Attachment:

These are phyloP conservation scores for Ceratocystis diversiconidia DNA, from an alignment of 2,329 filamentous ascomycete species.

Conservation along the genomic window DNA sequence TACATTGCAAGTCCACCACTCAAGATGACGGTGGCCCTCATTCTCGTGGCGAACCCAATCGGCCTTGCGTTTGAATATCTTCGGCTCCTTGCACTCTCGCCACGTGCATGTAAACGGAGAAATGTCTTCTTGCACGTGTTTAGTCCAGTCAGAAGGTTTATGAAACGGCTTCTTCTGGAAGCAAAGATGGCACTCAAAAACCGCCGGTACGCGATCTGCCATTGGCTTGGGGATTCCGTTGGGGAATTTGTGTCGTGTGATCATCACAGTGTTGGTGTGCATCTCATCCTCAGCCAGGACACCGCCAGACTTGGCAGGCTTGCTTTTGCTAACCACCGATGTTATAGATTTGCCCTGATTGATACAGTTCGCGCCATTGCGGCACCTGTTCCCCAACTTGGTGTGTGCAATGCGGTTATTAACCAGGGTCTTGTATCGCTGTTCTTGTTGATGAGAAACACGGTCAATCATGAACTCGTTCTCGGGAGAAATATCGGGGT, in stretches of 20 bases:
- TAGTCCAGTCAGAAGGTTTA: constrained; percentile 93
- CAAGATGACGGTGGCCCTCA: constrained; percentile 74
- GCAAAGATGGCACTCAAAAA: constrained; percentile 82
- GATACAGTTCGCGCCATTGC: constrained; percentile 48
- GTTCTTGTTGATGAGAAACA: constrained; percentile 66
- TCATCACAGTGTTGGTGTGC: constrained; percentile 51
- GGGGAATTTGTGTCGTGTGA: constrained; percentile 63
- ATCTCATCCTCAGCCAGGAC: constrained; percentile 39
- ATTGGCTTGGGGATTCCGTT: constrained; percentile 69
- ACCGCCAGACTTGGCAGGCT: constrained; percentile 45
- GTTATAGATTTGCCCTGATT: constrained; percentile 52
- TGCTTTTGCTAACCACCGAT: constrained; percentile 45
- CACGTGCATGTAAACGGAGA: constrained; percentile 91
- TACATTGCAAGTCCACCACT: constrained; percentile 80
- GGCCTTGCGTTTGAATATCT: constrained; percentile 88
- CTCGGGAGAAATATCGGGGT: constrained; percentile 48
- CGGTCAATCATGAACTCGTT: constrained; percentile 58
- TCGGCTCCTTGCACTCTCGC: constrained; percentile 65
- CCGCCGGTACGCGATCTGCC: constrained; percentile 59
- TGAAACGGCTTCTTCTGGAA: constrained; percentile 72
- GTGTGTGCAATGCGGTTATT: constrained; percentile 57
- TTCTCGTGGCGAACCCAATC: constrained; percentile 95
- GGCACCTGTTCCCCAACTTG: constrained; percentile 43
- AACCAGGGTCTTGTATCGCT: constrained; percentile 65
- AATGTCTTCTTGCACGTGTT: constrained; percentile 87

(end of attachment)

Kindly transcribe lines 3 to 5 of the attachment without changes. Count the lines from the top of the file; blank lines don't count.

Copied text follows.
- TAGTCCAGTCAGAAGGTTTA: constrained; percentile 93
- CAAGATGACGGTGGCCCTCA: constrained; percentile 74
- GCAAAGATGGCACTCAAAAA: constrained; percentile 82